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House committee vote may presage farm bill debate

Issue Date: June 8, 2011
By Christine Souza

Programs important to farmers and ranchers that are operated by the U.S. Department of Agriculture and other federal agencies may be scaled back, under a spending plan approved by the House Appropriations Committee last week. The committee approved legislation that reduces federal agriculture programs in fiscal year 2012 by 13.4 percent from the current fiscal year.

California Farm Bureau Federation Manager of National Affairs Jack King called the committee action a sign of things to come, saying it sets the stage for 2012 Farm Bill discussions.

"There's no question that budget cuts are coming on several fronts: the vote on extending the federal debt, current negotiations on the 2012 fiscal budget, which begins on Oct. 1, and ultimately passage of a new farm bill next year," King said. "This is a continuation of what was started when they crafted budget cuts earlier this year. It is about setting limits on farm programs, cutting conservation spending, and payment limits on farm program recipients."

The Appropriations Committee legislation, which will determine annual spending levels for USDA and related agencies, includes $125.5 billion in both discretionary and mandatory spending. Overall, the bill results in a 13.4 percent reduction in discretionary spending from fiscal year 2011. Discretionary spending is reduced by $2.7 billion from last year's level, a cut of more than $5 billion from what the Obama administration requested. With this reduction, spending would be below fiscal year 2008 levels.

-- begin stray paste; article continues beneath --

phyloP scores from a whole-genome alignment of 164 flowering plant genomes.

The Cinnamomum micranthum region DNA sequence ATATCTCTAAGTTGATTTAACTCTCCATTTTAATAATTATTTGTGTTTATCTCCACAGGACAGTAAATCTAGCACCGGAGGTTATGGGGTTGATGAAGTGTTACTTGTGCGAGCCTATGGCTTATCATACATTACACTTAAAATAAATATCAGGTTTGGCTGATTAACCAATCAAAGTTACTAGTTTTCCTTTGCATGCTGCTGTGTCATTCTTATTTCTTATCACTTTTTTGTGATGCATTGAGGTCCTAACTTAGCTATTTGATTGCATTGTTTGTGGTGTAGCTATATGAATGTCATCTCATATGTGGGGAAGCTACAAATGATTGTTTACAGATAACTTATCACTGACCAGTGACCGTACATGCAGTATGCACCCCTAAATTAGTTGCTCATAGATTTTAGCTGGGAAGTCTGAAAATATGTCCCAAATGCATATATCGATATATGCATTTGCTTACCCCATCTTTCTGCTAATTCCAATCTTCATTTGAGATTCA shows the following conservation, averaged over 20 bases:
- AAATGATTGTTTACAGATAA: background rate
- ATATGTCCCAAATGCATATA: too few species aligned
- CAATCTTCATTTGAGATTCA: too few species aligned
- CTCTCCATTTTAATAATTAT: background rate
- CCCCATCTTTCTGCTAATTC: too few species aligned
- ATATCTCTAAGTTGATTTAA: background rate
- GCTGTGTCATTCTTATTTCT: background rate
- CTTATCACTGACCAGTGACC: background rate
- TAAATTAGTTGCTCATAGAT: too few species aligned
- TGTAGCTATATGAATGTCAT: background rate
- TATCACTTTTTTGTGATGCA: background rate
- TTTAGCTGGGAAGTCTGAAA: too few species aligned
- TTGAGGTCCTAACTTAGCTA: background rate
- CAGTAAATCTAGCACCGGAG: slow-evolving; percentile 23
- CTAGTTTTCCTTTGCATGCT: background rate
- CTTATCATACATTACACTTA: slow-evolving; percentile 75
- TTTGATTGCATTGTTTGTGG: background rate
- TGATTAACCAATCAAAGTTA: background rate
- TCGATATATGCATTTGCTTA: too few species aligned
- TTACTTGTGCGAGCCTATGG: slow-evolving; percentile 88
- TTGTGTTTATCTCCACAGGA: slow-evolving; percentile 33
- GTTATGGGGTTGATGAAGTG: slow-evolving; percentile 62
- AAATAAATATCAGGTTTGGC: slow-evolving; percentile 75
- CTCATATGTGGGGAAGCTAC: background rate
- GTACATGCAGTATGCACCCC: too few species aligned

In recent meetings with members of Congress, King said, Farm Bureau asked them to avoid cuts to programs that are critical to the vitality of California agriculture.

"We've indicated that we understand the need to make budget cuts, but we've urged members of Congress to do so wisely, avoiding cuts in areas such as pest eradication and exclusion, research and other such areas where the federal government plays a vital role," he said. "Regarding cuts in farm programs, we think that debate should occur in the context of the larger farm bill discussions."

He said debate on the 2012 Farm Bill should start in earnest later this year, in advance of the current bill's expiration at the end of next year.

The Agriculture Appropriations bill sets funding for a wide variety of federal agricultural programs, mostly within USDA. These programs include agricultural research; education and extension activities; natural resources conservation programs; food safety, marketing and inspection activities; rural economic and community development activities; telecommunications and electrification assistance; and various export and international activities.

The committee adopted an amendment to prohibit funds for certain direct farm bill payments for applicants with adjusted gross incomes exceeding $250,000. The current limit is $500,000 from off-farm sources or $750,000 in on-farm income.